Niacin Flush

Preventing or Reducing the Flush

Fortunately, there are several steps that can be taken to greatly reduce and possibly eliminate the niacin flush. Most importantly, never start with a high dose of niacin. Instead, start with a very low dose and very gradually work your way up to a higher dose. Even with careful dosing, you might experience a little flushing, although this tends to go away over time. If you stop taking niacin for a while, you must start back at the lower dose, or you will flush severely.
 
Taking aspirin (non-coated) 30 minutes before a dose of niacin also helps prevent the niacin flush. Nonsteroidal anti-inflammatory drugs (NSAIDS) like ibuprofen seem to work as well. However, it is a good idea to check with your healthcare provider before taking aspirin or an NSAID, as they can cause stomach bleeding or other problems in certain people.
 
Don't drink alcohol or hot beverages near the time you take niacin (or when you expect the flush), as this can set off an attack of flushing. Taking niacin with or after a meal or snack might also reduce flushing (and helps reduce stomach upset from niacin).
 
Lastly, consider the extended-release niacin product (Niaspan), which can be taken just once a day at bedtime. It is possible that you may sleep through any flushing that occurs.
 

No-Flush Niacin: Too Good to Be True?

In many causes, no-flush niacin products are indeed too good to be true. They might not cause flushing, but they might not work either. If you take niacin for cholesterol, make sure the niacin product you take contains nicotinic acid, not niacinamide (also known as nicotinamide). Niacinamide (another form of niacin) does not cause flushing, but it does not have any effect on cholesterol.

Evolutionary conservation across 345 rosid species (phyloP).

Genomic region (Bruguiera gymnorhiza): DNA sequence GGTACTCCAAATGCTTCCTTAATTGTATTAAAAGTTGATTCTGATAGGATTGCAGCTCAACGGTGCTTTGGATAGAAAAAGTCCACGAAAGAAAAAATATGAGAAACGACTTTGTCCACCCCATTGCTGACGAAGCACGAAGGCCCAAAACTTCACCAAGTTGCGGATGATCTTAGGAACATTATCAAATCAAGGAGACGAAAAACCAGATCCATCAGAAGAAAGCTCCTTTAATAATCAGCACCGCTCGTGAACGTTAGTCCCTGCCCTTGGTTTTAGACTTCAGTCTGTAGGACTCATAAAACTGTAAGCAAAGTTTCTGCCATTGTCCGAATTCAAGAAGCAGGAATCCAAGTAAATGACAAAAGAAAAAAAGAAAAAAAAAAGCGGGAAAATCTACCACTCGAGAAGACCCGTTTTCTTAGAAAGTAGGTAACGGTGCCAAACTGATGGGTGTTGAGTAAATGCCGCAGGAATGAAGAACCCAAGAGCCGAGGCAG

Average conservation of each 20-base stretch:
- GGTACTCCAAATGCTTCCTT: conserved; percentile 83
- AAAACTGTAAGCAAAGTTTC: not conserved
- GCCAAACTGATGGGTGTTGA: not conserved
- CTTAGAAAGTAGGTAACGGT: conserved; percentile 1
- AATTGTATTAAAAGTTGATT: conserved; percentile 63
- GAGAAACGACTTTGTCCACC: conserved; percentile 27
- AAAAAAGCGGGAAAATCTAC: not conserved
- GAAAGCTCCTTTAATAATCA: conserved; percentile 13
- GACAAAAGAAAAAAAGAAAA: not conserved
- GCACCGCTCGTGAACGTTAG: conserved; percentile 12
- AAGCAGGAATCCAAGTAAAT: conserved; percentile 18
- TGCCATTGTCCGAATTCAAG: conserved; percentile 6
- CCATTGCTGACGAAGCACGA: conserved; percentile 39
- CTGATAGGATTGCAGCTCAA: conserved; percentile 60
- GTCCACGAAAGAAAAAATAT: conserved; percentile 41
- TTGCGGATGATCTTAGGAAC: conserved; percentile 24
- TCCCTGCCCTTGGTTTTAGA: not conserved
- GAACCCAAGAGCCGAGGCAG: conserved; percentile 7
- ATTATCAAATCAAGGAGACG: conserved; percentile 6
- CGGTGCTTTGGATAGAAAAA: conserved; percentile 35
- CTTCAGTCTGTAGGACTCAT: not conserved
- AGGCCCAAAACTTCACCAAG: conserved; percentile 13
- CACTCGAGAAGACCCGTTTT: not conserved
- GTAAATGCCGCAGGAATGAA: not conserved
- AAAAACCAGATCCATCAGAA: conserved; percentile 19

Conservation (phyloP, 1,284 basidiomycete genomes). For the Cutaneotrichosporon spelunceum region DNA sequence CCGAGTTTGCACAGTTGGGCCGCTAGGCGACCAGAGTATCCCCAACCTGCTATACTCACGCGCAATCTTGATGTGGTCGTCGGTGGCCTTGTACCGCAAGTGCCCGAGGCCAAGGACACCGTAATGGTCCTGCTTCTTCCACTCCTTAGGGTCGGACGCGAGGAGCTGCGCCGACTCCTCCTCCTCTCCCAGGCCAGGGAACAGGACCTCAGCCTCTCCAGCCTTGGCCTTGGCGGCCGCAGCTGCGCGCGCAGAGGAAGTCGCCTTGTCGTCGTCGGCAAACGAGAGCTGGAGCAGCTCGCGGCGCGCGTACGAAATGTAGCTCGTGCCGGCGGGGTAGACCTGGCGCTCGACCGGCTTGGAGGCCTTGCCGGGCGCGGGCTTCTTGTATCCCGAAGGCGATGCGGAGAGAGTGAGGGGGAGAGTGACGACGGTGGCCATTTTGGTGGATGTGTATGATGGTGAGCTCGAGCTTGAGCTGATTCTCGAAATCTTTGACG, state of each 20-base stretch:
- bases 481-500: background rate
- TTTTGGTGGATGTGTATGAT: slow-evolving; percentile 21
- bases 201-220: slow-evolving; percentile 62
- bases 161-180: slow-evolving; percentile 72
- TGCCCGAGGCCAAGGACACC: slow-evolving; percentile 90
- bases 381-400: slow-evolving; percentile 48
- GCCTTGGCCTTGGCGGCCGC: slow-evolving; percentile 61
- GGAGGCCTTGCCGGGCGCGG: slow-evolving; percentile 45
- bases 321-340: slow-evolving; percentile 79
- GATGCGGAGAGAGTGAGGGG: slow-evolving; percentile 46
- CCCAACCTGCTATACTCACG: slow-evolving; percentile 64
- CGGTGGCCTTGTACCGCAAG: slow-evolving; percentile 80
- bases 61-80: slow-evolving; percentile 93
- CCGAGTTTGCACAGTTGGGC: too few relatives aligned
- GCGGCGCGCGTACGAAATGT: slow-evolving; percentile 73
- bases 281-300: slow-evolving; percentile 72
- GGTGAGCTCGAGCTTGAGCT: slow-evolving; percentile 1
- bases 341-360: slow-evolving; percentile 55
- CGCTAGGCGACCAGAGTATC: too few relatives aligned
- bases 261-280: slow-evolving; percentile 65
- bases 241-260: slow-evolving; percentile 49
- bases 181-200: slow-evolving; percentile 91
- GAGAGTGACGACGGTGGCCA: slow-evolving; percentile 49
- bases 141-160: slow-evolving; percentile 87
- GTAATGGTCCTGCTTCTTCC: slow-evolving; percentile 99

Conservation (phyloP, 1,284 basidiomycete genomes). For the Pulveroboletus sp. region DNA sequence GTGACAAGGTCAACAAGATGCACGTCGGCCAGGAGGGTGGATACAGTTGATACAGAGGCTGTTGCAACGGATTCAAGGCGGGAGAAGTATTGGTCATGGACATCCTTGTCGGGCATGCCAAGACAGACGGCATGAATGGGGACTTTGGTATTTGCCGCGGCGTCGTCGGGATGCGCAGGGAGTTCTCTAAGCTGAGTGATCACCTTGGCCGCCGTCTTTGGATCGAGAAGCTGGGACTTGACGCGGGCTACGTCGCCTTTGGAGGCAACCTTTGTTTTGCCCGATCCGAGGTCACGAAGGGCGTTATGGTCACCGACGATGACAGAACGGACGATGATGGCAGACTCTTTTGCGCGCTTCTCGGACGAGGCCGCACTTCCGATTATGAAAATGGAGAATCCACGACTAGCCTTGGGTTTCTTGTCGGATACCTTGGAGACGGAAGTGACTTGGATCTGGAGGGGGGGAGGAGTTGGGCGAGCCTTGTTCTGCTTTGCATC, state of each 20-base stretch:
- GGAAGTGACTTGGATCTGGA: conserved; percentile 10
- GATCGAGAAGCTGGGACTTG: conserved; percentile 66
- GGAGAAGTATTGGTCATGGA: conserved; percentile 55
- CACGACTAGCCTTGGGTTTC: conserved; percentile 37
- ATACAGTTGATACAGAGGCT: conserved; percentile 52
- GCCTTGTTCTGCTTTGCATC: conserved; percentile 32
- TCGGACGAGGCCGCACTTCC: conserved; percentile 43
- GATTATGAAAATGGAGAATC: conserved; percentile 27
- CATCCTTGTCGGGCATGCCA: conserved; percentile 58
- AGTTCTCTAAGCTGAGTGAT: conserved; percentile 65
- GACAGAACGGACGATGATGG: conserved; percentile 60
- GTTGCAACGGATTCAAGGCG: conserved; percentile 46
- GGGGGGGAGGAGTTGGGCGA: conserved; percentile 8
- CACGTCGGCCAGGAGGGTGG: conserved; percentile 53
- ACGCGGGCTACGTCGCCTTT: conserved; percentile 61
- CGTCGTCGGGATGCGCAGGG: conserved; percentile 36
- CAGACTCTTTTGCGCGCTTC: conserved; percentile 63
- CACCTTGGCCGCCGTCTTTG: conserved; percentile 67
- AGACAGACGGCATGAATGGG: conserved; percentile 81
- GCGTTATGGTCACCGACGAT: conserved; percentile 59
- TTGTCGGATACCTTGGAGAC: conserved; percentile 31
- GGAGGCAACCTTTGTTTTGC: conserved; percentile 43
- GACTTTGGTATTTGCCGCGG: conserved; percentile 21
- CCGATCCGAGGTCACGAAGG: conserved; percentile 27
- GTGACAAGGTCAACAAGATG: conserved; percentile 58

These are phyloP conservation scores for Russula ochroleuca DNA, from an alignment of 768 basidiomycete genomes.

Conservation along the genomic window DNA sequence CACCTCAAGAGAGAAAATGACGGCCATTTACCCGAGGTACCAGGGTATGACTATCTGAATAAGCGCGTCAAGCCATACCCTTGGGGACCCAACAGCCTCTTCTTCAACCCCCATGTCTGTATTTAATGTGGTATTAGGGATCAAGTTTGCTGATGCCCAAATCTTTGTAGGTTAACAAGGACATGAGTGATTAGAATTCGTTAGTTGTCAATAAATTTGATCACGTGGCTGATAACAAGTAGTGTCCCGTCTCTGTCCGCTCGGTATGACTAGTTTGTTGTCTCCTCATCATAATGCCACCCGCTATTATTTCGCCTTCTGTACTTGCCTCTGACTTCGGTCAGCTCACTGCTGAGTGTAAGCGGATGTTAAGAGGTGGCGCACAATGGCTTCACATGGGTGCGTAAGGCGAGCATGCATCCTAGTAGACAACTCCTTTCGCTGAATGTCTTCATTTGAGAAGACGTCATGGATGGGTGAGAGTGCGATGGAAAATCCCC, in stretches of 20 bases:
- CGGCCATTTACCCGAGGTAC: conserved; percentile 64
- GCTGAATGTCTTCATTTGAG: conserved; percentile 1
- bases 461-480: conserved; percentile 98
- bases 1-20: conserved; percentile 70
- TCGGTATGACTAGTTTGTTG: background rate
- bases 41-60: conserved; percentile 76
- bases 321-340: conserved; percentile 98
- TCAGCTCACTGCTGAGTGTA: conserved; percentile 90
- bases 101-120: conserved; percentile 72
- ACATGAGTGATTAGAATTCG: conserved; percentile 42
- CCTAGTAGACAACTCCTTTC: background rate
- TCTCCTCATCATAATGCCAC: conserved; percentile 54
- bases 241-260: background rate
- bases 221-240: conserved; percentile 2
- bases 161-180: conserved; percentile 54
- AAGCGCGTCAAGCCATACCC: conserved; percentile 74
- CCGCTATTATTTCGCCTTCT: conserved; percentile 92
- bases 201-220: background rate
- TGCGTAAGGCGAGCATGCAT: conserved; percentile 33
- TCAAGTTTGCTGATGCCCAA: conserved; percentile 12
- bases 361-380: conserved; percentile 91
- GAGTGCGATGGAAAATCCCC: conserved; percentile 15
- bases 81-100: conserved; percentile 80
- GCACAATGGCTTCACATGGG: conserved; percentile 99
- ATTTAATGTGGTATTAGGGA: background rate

The non-prescription, sustained-release niacin products (also known as slow-release, controlled-release, or timed-release) are often claimed to produce less flushing. While this may be true for some people, these products appear to carry a higher risk for liver damage, compared to immediate-release niacin or the extended-release prescription niacin (Niaspan).
 
Lastly, there are several different "no-flush" niacin products that contain inositol nicotinate, a compound which consists of six molecules of nicotinic acid attached to a molecule of inositol. The idea behind this compound is that the body slowly breaks it down into niacin (and inositol) slowly, helping to reduce flushing. Inositol nicotinate products are usually sold as "flush-free" or "no-flush" niacin. While it is true that these products theoretically create little or no flushing, it is not clear if they have the same properties as nicotinic acid for improving cholesterol. Critics claim that these products do not increase the level of niacin in the blood enough to have an effect on cholesterol.
 
Ways to Prep Your Kitchen to Eat Well During Cancer Treatment

Niacin Vitamin Information

Terms of Use
Advertise with Us
Contact Us
About eMedTV
Privacy Policy
Copyright © 2006-2014 Clinaero, Inc.
eMedTV serves only as an informational resource. This site does not dispense medical advice or advice of any kind. Site users seeking medical advice about their specific situation should consult with their own physician. Click Terms of Use for more information.